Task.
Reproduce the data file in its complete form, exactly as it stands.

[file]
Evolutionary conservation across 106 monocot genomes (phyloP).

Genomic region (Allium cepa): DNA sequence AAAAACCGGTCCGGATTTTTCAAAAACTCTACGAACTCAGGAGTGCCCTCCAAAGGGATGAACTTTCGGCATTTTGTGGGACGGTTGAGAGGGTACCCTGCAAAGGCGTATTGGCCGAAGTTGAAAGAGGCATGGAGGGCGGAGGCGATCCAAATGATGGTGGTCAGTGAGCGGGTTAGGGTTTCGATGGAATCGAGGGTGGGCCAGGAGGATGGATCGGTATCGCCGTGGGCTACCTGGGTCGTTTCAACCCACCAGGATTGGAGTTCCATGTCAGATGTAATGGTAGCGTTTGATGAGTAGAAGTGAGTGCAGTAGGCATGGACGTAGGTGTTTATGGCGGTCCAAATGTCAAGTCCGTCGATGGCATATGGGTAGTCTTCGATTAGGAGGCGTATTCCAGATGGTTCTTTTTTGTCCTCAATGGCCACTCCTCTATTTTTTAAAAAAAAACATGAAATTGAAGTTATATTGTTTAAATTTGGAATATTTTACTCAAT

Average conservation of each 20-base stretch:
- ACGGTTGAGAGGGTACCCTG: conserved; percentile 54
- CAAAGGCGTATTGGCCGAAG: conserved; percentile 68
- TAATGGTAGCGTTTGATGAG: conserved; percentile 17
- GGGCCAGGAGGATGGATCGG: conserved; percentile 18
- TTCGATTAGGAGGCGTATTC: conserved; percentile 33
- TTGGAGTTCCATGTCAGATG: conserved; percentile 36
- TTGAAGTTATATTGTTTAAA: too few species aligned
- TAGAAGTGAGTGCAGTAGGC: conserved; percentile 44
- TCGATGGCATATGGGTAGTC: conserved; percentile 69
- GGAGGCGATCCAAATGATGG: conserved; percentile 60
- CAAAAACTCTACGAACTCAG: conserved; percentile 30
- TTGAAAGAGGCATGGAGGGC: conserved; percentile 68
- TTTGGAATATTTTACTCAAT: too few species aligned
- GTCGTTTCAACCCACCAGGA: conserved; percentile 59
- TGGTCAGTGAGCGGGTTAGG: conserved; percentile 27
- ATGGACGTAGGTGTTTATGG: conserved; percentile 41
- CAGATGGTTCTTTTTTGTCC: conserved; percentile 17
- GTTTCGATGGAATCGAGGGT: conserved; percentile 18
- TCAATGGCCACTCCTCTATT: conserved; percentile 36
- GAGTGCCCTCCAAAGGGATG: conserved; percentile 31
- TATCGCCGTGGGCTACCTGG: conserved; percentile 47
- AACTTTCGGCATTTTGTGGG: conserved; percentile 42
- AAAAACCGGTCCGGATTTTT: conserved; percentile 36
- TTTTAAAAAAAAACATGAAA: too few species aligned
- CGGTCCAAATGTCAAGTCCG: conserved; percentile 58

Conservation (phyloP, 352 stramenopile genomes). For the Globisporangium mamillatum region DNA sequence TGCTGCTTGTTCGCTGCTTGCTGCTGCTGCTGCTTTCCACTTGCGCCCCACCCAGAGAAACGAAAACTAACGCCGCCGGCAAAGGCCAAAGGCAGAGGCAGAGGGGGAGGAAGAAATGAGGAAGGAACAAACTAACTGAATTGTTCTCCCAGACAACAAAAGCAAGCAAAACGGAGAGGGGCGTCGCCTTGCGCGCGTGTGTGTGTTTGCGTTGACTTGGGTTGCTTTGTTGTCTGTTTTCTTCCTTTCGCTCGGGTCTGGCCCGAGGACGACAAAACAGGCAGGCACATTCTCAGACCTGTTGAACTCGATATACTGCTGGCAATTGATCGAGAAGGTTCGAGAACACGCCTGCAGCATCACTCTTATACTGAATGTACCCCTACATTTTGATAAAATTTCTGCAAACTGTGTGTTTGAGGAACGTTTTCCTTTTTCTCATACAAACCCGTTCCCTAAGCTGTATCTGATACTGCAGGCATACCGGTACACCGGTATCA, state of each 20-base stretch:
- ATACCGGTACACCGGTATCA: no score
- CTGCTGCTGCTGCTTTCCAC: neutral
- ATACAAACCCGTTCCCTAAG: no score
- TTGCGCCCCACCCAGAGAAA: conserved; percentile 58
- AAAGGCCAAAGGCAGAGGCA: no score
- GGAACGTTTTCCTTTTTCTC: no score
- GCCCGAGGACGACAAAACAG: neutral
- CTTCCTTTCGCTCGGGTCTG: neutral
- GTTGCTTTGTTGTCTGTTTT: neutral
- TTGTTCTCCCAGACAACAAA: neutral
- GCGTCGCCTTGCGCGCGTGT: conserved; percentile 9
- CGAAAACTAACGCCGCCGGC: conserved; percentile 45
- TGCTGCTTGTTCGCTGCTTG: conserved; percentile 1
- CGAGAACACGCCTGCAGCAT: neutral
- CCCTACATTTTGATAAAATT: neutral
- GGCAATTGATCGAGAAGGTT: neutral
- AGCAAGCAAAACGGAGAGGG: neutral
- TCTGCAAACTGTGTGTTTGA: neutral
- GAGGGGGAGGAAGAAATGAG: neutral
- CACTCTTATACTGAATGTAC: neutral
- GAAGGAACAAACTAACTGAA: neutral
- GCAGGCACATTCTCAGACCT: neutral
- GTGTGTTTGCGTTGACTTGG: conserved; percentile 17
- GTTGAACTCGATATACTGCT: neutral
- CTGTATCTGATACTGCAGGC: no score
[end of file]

Evolutionary conservation across 106 monocot genomes (phyloP).

Genomic region (Allium cepa): DNA sequence AAAAACCGGTCCGGATTTTTCAAAAACTCTACGAACTCAGGAGTGCCCTCCAAAGGGATGAACTTTCGGCATTTTGTGGGACGGTTGAGAGGGTACCCTGCAAAGGCGTATTGGCCGAAGTTGAAAGAGGCATGGAGGGCGGAGGCGATCCAAATGATGGTGGTCAGTGAGCGGGTTAGGGTTTCGATGGAATCGAGGGTGGGCCAGGAGGATGGATCGGTATCGCCGTGGGCTACCTGGGTCGTTTCAACCCACCAGGATTGGAGTTCCATGTCAGATGTAATGGTAGCGTTTGATGAGTAGAAGTGAGTGCAGTAGGCATGGACGTAGGTGTTTATGGCGGTCCAAATGTCAAGTCCGTCGATGGCATATGGGTAGTCTTCGATTAGGAGGCGTATTCCAGATGGTTCTTTTTTGTCCTCAATGGCCACTCCTCTATTTTTTAAAAAAAAACATGAAATTGAAGTTATATTGTTTAAATTTGGAATATTTTACTCAAT

Average conservation of each 20-base stretch:
- ACGGTTGAGAGGGTACCCTG: conserved; percentile 54
- CAAAGGCGTATTGGCCGAAG: conserved; percentile 68
- TAATGGTAGCGTTTGATGAG: conserved; percentile 17
- GGGCCAGGAGGATGGATCGG: conserved; percentile 18
- TTCGATTAGGAGGCGTATTC: conserved; percentile 33
- TTGGAGTTCCATGTCAGATG: conserved; percentile 36
- TTGAAGTTATATTGTTTAAA: too few species aligned
- TAGAAGTGAGTGCAGTAGGC: conserved; percentile 44
- TCGATGGCATATGGGTAGTC: conserved; percentile 69
- GGAGGCGATCCAAATGATGG: conserved; percentile 60
- CAAAAACTCTACGAACTCAG: conserved; percentile 30
- TTGAAAGAGGCATGGAGGGC: conserved; percentile 68
- TTTGGAATATTTTACTCAAT: too few species aligned
- GTCGTTTCAACCCACCAGGA: conserved; percentile 59
- TGGTCAGTGAGCGGGTTAGG: conserved; percentile 27
- ATGGACGTAGGTGTTTATGG: conserved; percentile 41
- CAGATGGTTCTTTTTTGTCC: conserved; percentile 17
- GTTTCGATGGAATCGAGGGT: conserved; percentile 18
- TCAATGGCCACTCCTCTATT: conserved; percentile 36
- GAGTGCCCTCCAAAGGGATG: conserved; percentile 31
- TATCGCCGTGGGCTACCTGG: conserved; percentile 47
- AACTTTCGGCATTTTGTGGG: conserved; percentile 42
- AAAAACCGGTCCGGATTTTT: conserved; percentile 36
- TTTTAAAAAAAAACATGAAA: too few species aligned
- CGGTCCAAATGTCAAGTCCG: conserved; percentile 58

Conservation (phyloP, 352 stramenopile genomes). For the Globisporangium mamillatum region DNA sequence TGCTGCTTGTTCGCTGCTTGCTGCTGCTGCTGCTTTCCACTTGCGCCCCACCCAGAGAAACGAAAACTAACGCCGCCGGCAAAGGCCAAAGGCAGAGGCAGAGGGGGAGGAAGAAATGAGGAAGGAACAAACTAACTGAATTGTTCTCCCAGACAACAAAAGCAAGCAAAACGGAGAGGGGCGTCGCCTTGCGCGCGTGTGTGTGTTTGCGTTGACTTGGGTTGCTTTGTTGTCTGTTTTCTTCCTTTCGCTCGGGTCTGGCCCGAGGACGACAAAACAGGCAGGCACATTCTCAGACCTGTTGAACTCGATATACTGCTGGCAATTGATCGAGAAGGTTCGAGAACACGCCTGCAGCATCACTCTTATACTGAATGTACCCCTACATTTTGATAAAATTTCTGCAAACTGTGTGTTTGAGGAACGTTTTCCTTTTTCTCATACAAACCCGTTCCCTAAGCTGTATCTGATACTGCAGGCATACCGGTACACCGGTATCA, state of each 20-base stretch:
- ATACCGGTACACCGGTATCA: no score
- CTGCTGCTGCTGCTTTCCAC: neutral
- ATACAAACCCGTTCCCTAAG: no score
- TTGCGCCCCACCCAGAGAAA: conserved; percentile 58
- AAAGGCCAAAGGCAGAGGCA: no score
- GGAACGTTTTCCTTTTTCTC: no score
- GCCCGAGGACGACAAAACAG: neutral
- CTTCCTTTCGCTCGGGTCTG: neutral
- GTTGCTTTGTTGTCTGTTTT: neutral
- TTGTTCTCCCAGACAACAAA: neutral
- GCGTCGCCTTGCGCGCGTGT: conserved; percentile 9
- CGAAAACTAACGCCGCCGGC: conserved; percentile 45
- TGCTGCTTGTTCGCTGCTTG: conserved; percentile 1
- CGAGAACACGCCTGCAGCAT: neutral
- CCCTACATTTTGATAAAATT: neutral
- GGCAATTGATCGAGAAGGTT: neutral
- AGCAAGCAAAACGGAGAGGG: neutral
- TCTGCAAACTGTGTGTTTGA: neutral
- GAGGGGGAGGAAGAAATGAG: neutral
- CACTCTTATACTGAATGTAC: neutral
- GAAGGAACAAACTAACTGAA: neutral
- GCAGGCACATTCTCAGACCT: neutral
- GTGTGTTTGCGTTGACTTGG: conserved; percentile 17
- GTTGAACTCGATATACTGCT: neutral
- CTGTATCTGATACTGCAGGC: no score